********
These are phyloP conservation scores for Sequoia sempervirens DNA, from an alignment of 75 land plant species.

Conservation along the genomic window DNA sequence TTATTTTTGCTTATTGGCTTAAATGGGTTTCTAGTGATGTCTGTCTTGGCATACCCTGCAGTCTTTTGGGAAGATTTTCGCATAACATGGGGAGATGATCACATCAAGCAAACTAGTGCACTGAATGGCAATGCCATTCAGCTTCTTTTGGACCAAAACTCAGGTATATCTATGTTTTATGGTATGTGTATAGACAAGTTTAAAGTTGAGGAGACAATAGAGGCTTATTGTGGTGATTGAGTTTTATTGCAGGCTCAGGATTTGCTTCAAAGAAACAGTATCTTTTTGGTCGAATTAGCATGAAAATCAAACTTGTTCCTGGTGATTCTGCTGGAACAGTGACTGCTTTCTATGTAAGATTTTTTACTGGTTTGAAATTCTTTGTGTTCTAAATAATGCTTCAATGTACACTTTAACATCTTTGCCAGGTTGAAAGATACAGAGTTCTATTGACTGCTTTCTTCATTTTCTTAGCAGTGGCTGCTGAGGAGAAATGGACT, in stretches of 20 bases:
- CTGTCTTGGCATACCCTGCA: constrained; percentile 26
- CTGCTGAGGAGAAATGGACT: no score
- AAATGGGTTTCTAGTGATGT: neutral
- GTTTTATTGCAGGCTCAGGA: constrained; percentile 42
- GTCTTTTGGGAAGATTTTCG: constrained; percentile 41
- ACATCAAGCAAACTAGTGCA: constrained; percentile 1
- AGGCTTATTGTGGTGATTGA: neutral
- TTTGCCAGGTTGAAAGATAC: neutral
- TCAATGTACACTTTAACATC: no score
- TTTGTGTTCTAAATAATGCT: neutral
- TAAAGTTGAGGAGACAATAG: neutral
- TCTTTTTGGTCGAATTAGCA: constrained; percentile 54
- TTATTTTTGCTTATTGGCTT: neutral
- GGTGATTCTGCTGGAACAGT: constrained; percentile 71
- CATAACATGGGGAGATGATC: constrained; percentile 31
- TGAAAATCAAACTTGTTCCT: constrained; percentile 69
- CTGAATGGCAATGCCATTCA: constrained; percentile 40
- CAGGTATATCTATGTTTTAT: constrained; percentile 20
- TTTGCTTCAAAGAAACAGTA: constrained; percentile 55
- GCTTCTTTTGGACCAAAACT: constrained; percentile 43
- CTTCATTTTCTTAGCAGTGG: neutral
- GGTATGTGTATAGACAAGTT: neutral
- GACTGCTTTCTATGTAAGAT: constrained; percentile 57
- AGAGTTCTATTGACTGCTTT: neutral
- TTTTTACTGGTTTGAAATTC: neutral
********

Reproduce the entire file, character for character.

These are phyloP conservation scores for Sequoia sempervirens DNA, from an alignment of 75 land plant species.

Conservation along the genomic window DNA sequence TTATTTTTGCTTATTGGCTTAAATGGGTTTCTAGTGATGTCTGTCTTGGCATACCCTGCAGTCTTTTGGGAAGATTTTCGCATAACATGGGGAGATGATCACATCAAGCAAACTAGTGCACTGAATGGCAATGCCATTCAGCTTCTTTTGGACCAAAACTCAGGTATATCTATGTTTTATGGTATGTGTATAGACAAGTTTAAAGTTGAGGAGACAATAGAGGCTTATTGTGGTGATTGAGTTTTATTGCAGGCTCAGGATTTGCTTCAAAGAAACAGTATCTTTTTGGTCGAATTAGCATGAAAATCAAACTTGTTCCTGGTGATTCTGCTGGAACAGTGACTGCTTTCTATGTAAGATTTTTTACTGGTTTGAAATTCTTTGTGTTCTAAATAATGCTTCAATGTACACTTTAACATCTTTGCCAGGTTGAAAGATACAGAGTTCTATTGACTGCTTTCTTCATTTTCTTAGCAGTGGCTGCTGAGGAGAAATGGACT, in stretches of 20 bases:
- CTGTCTTGGCATACCCTGCA: constrained; percentile 26
- CTGCTGAGGAGAAATGGACT: no score
- AAATGGGTTTCTAGTGATGT: neutral
- GTTTTATTGCAGGCTCAGGA: constrained; percentile 42
- GTCTTTTGGGAAGATTTTCG: constrained; percentile 41
- ACATCAAGCAAACTAGTGCA: constrained; percentile 1
- AGGCTTATTGTGGTGATTGA: neutral
- TTTGCCAGGTTGAAAGATAC: neutral
- TCAATGTACACTTTAACATC: no score
- TTTGTGTTCTAAATAATGCT: neutral
- TAAAGTTGAGGAGACAATAG: neutral
- TCTTTTTGGTCGAATTAGCA: constrained; percentile 54
- TTATTTTTGCTTATTGGCTT: neutral
- GGTGATTCTGCTGGAACAGT: constrained; percentile 71
- CATAACATGGGGAGATGATC: constrained; percentile 31
- TGAAAATCAAACTTGTTCCT: constrained; percentile 69
- CTGAATGGCAATGCCATTCA: constrained; percentile 40
- CAGGTATATCTATGTTTTAT: constrained; percentile 20
- TTTGCTTCAAAGAAACAGTA: constrained; percentile 55
- GCTTCTTTTGGACCAAAACT: constrained; percentile 43
- CTTCATTTTCTTAGCAGTGG: neutral
- GGTATGTGTATAGACAAGTT: neutral
- GACTGCTTTCTATGTAAGAT: constrained; percentile 57
- AGAGTTCTATTGACTGCTTT: neutral
- TTTTTACTGGTTTGAAATTC: neutral